a1 University of Chicago
The Pompeius Macer whom prosopographers have discerned among the friends of Ovid boasts connections as stellar as anyone in Ovid's ambit. His induction into the Roman establishment was preceded by the achievements of his father (or possibly grandfather) Theophanes of Mytilene, who for two decades had been one of Pompey's closest confidants. Macer himself served Augustus first as equestrian procurator of Asia and then as director of state libraries in Rome, and when the phil-Hellene Tiberius replaced Augustus, his position at court grew firmer still. He lived to see his son gain a seat in the Roman senate, to become the first known senator of Greek origin. And while tending to his political career, he made a name for himself in Roman literary circles and maintained a long-lasting friendship with Ovid.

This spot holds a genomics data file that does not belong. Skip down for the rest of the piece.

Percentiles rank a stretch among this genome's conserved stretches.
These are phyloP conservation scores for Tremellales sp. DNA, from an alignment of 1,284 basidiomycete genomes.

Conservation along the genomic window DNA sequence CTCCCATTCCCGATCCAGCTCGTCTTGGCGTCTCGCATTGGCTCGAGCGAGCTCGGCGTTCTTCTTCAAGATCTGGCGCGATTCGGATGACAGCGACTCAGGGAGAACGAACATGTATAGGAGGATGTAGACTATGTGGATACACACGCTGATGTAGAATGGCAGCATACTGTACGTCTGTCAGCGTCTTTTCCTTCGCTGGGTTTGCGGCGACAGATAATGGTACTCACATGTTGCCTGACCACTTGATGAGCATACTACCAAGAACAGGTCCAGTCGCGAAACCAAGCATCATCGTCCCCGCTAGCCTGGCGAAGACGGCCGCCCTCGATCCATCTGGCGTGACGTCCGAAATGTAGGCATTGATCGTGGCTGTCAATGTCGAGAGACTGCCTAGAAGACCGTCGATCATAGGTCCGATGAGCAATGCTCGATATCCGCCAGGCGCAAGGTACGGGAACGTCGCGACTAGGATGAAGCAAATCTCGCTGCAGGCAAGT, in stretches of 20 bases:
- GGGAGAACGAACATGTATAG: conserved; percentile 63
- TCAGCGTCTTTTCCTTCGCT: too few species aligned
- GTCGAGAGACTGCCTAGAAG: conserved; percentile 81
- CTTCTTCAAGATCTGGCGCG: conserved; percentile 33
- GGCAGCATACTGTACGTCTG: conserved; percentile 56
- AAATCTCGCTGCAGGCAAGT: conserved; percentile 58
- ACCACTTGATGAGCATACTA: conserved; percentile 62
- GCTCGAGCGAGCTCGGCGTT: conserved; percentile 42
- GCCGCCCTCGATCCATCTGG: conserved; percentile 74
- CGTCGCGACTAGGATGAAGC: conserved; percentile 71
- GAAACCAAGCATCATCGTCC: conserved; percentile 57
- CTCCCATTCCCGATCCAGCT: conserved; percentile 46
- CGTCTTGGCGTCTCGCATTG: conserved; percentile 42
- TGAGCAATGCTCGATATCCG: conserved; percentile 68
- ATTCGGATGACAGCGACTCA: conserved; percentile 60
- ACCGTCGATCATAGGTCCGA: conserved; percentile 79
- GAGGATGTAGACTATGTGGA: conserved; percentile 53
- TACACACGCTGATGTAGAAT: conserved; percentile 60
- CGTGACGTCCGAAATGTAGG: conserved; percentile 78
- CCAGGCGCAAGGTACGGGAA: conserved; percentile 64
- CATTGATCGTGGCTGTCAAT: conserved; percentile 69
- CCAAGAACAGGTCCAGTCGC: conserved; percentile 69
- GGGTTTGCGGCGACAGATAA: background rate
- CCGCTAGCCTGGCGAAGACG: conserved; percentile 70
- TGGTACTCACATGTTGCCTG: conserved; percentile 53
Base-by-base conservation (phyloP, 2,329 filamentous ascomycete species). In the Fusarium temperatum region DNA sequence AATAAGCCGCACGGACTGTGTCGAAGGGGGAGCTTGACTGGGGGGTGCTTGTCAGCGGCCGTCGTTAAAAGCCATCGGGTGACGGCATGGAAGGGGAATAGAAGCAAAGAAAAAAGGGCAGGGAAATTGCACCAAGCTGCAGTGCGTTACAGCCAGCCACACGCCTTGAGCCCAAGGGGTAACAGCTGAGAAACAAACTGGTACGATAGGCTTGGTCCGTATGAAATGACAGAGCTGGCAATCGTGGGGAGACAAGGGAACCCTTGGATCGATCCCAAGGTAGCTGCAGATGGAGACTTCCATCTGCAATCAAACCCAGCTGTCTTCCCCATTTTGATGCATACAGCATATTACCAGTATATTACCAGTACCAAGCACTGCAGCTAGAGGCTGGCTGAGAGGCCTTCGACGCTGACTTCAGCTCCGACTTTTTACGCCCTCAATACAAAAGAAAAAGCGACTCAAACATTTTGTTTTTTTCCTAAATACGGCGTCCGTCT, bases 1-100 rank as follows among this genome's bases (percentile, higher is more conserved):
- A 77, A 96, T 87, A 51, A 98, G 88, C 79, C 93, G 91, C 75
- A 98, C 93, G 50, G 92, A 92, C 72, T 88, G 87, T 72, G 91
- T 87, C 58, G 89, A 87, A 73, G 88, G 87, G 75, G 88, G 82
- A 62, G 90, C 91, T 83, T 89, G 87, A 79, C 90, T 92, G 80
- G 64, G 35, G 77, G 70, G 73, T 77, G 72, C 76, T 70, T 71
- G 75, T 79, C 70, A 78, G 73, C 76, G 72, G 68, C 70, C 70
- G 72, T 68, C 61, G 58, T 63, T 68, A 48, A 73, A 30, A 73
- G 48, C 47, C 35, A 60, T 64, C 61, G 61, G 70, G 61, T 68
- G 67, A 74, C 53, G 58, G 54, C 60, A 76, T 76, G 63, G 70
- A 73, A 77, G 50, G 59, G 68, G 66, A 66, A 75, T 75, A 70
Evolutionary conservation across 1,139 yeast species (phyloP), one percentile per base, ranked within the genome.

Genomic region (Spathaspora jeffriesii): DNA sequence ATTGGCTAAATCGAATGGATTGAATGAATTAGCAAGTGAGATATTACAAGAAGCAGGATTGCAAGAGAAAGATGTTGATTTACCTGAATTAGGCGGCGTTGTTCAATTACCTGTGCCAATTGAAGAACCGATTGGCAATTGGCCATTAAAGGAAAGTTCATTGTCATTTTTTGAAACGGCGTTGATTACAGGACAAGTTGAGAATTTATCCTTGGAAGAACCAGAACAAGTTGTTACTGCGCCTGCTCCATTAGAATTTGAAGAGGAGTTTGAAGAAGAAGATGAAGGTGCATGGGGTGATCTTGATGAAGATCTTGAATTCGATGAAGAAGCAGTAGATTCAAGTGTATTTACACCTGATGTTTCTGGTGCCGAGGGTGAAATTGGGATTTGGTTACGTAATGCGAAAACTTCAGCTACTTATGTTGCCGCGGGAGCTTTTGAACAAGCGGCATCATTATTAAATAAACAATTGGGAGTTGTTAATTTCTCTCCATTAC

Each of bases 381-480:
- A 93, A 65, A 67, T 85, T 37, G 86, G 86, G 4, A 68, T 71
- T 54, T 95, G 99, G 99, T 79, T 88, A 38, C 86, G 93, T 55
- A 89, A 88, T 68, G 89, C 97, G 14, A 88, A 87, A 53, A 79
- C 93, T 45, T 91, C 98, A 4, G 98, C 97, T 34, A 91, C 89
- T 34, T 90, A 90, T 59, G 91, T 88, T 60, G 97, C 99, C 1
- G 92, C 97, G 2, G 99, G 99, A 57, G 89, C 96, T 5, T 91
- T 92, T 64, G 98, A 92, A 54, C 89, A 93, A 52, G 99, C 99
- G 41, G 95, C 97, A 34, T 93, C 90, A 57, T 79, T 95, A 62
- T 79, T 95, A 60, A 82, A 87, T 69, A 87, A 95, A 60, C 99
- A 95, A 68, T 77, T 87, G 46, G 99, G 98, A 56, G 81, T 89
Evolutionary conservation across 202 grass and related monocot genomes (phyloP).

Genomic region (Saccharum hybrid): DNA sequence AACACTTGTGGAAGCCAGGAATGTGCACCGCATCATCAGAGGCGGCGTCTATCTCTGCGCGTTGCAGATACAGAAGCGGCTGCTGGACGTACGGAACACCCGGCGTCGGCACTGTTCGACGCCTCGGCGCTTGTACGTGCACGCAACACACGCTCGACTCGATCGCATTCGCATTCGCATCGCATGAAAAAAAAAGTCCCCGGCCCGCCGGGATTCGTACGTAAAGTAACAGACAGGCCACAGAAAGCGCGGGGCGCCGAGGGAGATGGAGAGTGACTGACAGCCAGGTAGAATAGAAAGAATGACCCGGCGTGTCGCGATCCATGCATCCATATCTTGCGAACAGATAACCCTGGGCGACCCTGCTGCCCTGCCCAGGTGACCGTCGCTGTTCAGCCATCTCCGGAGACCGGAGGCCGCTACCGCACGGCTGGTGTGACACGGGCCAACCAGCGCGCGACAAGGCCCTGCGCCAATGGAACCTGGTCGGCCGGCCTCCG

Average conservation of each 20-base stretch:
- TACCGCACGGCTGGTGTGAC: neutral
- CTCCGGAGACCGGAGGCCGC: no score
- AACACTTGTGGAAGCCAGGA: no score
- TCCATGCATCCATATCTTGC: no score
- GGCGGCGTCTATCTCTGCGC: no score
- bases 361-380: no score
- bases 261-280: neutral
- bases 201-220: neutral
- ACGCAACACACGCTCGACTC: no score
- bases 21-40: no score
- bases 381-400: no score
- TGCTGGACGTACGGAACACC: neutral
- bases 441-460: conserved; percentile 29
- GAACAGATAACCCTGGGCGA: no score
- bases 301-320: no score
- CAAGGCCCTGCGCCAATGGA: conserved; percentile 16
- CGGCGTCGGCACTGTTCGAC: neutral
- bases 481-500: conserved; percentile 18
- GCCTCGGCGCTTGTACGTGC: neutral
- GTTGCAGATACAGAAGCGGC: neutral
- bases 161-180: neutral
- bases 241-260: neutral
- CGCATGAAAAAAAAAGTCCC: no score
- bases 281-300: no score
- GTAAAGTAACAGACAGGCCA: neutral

* In the course of thinking through this argument I have benefited much (though perhaps not as much as I ought) from the criticisms of C. P. Jones, R. A. Kaster, J. D. Morgan, and the referee for Classical Quarterly; to all I am grateful.